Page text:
When it comes to injury susceptibility, the testicles are low-hanging fruit.

We all pretty much know it hurts like hell to get kicked in the balls.

We all pretty much know it hurts like hell to get kicked in the balls.

Or for your testicles to endure any similar trauma — whether it’s catching an errant soccer ball with your crotch, a playful nut-punch gone wrong, or even just a gentle flick. But have you ever stopped to wonder why? BuzzFeed Health reached out to Dr. Seth Cohen, assistant professor in the department of urology at New York University, and Dr. Landon Trost, assistant professor of urology and head of male infertility and andrology at the Mayo Clinic, to understand more about just why a blow to the ‘nads is so uniquely and painfully unpleasant.

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The first thing you need to know is that the testicles are so sensitive because they’re very important.

The first thing you need to know is that the testicles are so sensitive because they’re very important.

Our bodies have various ways of ensuring that our most important parts are kept out of harm’s way. For example, the brain is protected by the skull. The ovaries, crucial to reproduction, are inside the body and further protected by the pelvic bone. On the other hand, testicles — which produce sperm and testosterone, making them essential for reproduction — lack protective armor like the skull and are external, making them ~low-hanging fruit~ when it comes to injury susceptibility. But testicles have something the brain doesn’t: pain fibers. Lots of them.

The genitals have a high number of nerves per surface area, says Trost, which makes them more sensitive and allows you to feel things more discriminately than you would on other, less sensitive parts of your body, like your back. Additionally, the brain devotes a lot of space to processing what the genitals feel, even though they're a relatively small part of the body. Just think about how gently you can touch the testicles and still cause intense sensation. So, in the same way that cuts on the lips or fingers often hurt more than, say, a cut in the middle of the back, “injuries to the penis and scrotum are more tender,” Trost tells BuzzFeed Health.

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Also, the testicles hail from a land far far away from your crotch (i.e. your abdomen).

Also, the testicles hail from a land far far away from your crotch (i.e. your abdomen).

After sustaining a blow to the testicles, you might have a stomach ache or feel pain ripping through your abdomen. One of the reasons for this probably has something to do with the fact that your testicles weren’t always where they typically end up, just behind and underneath the penis, says Cohen.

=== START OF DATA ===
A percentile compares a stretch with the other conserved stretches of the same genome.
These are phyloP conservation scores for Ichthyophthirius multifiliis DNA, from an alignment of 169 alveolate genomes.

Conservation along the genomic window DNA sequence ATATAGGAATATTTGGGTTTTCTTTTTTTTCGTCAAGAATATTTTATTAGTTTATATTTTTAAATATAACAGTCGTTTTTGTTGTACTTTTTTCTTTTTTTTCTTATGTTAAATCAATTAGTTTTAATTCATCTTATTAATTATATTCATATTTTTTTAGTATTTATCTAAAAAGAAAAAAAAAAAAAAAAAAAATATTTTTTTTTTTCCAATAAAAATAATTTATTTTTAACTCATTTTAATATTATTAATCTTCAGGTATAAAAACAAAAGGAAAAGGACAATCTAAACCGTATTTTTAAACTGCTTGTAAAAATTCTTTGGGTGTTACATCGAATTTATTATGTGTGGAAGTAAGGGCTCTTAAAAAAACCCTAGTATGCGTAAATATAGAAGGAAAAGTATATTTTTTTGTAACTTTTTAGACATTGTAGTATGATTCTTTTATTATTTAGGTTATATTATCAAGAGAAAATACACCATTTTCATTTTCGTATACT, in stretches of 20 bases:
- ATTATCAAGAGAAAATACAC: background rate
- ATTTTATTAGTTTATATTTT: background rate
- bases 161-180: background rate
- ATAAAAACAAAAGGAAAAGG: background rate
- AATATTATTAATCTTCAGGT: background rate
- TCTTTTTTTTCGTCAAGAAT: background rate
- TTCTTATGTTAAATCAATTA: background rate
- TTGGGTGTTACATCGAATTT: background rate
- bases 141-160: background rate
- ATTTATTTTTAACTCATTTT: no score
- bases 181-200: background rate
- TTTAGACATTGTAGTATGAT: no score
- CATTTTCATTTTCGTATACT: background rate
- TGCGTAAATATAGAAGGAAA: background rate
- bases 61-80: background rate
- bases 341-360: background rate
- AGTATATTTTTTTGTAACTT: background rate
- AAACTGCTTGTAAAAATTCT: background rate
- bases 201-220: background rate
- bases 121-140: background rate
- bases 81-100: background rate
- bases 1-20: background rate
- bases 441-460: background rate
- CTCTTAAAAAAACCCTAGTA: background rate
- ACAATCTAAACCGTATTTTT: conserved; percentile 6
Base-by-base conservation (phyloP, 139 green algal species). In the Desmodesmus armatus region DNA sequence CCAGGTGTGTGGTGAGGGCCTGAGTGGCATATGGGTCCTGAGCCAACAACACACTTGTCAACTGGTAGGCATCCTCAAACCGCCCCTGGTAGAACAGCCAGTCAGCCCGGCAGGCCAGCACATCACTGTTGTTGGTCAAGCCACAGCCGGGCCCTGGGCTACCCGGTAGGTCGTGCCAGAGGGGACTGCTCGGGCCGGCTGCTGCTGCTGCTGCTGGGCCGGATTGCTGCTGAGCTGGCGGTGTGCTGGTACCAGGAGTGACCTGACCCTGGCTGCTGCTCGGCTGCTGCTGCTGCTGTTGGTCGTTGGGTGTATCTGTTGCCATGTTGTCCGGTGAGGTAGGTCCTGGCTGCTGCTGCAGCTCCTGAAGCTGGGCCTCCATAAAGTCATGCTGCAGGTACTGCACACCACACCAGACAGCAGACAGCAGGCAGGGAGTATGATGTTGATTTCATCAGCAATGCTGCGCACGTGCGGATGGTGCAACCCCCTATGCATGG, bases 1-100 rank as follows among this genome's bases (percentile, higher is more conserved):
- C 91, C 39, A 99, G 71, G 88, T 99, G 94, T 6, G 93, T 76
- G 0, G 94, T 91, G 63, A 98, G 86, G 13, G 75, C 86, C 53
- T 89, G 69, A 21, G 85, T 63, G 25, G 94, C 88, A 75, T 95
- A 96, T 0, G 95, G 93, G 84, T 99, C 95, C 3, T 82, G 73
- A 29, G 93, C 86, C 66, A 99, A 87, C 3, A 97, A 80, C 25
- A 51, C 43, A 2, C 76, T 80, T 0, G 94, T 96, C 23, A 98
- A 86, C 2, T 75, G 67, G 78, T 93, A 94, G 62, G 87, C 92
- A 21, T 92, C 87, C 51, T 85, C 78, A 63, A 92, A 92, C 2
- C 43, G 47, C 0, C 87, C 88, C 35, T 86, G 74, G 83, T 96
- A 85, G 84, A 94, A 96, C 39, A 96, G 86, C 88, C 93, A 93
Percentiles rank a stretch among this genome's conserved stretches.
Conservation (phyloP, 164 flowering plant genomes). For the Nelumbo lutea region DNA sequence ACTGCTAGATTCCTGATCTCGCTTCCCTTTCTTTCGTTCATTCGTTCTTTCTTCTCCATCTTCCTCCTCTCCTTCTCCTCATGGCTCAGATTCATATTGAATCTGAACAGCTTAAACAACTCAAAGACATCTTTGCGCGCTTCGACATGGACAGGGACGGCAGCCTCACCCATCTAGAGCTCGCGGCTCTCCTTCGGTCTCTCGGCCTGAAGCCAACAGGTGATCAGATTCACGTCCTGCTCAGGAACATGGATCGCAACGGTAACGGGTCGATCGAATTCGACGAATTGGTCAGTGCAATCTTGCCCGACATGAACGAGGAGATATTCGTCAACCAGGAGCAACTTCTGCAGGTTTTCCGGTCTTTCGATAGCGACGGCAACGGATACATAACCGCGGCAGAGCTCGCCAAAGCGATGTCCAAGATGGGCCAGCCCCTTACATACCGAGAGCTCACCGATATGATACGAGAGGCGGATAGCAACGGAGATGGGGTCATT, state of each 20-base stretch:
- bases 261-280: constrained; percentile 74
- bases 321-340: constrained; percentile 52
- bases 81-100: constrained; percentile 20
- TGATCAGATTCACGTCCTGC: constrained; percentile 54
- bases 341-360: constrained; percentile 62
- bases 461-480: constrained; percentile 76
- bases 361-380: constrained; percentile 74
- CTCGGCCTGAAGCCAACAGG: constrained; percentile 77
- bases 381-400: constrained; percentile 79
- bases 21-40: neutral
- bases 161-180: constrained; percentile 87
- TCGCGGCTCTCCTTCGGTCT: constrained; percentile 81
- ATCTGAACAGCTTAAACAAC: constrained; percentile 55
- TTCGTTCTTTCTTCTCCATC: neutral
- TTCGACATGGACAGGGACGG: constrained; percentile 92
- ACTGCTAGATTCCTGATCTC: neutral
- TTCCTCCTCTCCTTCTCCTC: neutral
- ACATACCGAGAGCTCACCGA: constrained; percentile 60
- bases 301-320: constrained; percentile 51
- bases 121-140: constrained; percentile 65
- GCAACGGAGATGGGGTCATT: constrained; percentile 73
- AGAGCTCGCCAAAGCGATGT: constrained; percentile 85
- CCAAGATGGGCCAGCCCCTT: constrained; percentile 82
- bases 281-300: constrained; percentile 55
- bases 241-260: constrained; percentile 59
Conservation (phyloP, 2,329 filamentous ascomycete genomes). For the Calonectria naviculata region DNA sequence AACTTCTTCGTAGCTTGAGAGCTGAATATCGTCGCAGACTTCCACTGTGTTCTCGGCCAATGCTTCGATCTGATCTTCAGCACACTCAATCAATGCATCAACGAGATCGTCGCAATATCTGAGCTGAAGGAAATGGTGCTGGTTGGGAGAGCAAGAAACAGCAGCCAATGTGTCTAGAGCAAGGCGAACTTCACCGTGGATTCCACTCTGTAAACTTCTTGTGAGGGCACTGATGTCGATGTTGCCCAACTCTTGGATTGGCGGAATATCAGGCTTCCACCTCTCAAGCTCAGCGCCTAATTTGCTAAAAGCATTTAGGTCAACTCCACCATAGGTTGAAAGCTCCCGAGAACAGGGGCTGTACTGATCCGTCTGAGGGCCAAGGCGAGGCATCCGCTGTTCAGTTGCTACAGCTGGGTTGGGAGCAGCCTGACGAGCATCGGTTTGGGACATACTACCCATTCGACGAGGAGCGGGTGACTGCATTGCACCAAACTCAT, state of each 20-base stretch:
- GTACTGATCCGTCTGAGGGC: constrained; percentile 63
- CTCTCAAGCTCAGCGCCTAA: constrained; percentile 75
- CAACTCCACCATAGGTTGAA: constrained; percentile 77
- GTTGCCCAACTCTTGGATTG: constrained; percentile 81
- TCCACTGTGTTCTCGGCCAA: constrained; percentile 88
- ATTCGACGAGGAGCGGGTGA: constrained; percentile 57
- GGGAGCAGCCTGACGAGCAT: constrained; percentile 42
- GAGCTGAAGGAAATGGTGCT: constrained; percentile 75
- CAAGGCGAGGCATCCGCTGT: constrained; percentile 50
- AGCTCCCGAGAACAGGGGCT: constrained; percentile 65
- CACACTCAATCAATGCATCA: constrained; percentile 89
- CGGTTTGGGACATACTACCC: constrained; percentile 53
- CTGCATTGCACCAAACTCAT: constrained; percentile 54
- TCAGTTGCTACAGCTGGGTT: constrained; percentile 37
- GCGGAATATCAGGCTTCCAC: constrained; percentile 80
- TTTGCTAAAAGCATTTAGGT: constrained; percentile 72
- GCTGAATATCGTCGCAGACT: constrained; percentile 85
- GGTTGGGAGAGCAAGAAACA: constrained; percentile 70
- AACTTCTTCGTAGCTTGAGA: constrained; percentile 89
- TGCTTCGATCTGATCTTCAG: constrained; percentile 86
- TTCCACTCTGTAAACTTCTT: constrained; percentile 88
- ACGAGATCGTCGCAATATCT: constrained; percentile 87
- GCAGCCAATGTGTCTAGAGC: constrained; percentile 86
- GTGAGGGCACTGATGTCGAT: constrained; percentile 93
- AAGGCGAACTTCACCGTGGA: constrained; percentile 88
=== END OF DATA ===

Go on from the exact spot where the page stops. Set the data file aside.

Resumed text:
The testicles actually start developing in the abdomen, just underneath the kidneys. They start to descend just before birth, making their way from the abdominal cavity to the scrotum by way of a passage called the inguinal canal, and are typically in the scrotum by birth or within the first year of life. What this means is that the testicles’ nerve fibers travel from the scrotum back up the inguinal canal to where they developed, in the abdomen. As a result, pain from a kick in the nuts is not localized to the crotch — basically because your brain thinks it's your abdomen that’s been attacked.

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You might also get sweaty and light-headed, or tear up or cry, and want to collapse into the fetal position.

You might also get sweaty and light-headed, or tear up or cry, and want to collapse into the fetal position.

This is all part of the grand evolutionary plan that has made sure our bodies are programmed to freak out on a systemic level when we encounter trauma. Some people may feel faint or light-headed, weak, nauseated, or even pass out. This is called a vasovagal response, says Trost, and it occurs when the vagus nerves, which control heart rate, breathing, and blood pressure, and which are very sensitive to emotional response, are overstimulated. The vasovagal response can be triggered by lots of things — the sight of blood, fear of bodily trauma, and, in this case perhaps, severe pain.

Not every single person will have the same reaction, though. It is difficult to pin down exactly which autonomic systems are triggered when you get kicked in the balls because the testciles are “complicated from a nerve standpoint in that they have multiple different pathways, multiple different sources for pain, and take up a relatively large space in the brain,” Trost says.

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